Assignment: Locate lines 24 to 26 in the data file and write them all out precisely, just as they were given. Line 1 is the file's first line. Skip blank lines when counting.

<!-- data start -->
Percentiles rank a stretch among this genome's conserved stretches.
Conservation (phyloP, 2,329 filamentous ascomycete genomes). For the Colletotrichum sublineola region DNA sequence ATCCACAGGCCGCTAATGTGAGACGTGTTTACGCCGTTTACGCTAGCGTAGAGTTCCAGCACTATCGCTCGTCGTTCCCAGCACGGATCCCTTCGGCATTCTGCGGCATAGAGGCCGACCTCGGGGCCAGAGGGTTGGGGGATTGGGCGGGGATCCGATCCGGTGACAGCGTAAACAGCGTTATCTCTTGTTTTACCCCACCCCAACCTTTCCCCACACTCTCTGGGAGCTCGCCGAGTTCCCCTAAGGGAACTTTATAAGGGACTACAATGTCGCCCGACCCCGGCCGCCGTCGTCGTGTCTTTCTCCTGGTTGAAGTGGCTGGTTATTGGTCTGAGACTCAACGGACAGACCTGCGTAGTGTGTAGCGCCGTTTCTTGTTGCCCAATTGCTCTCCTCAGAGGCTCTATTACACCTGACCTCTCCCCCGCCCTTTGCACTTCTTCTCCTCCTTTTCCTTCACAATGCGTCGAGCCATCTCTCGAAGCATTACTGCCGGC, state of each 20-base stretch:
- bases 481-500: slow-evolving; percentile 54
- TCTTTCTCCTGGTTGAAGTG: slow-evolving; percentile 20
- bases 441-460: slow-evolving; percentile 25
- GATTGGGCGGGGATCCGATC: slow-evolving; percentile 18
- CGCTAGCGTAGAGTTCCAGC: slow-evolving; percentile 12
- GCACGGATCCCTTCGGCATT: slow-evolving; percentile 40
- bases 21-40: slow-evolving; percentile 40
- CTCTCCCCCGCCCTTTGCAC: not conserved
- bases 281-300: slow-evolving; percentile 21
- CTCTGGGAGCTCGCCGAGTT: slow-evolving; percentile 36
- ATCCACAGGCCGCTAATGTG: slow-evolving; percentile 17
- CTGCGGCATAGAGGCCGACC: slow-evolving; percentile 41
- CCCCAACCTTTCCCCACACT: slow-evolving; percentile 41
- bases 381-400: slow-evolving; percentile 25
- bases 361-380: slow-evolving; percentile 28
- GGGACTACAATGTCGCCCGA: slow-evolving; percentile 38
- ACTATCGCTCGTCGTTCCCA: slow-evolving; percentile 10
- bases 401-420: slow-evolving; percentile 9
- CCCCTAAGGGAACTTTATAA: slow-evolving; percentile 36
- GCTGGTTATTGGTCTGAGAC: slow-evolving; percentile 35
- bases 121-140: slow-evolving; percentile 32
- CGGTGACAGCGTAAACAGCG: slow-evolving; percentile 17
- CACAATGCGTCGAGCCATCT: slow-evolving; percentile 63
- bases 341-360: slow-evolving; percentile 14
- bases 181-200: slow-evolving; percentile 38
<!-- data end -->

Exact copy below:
- CGGTGACAGCGTAAACAGCG: slow-evolving; percentile 17
- CACAATGCGTCGAGCCATCT: slow-evolving; percentile 63
- bases 341-360: slow-evolving; percentile 14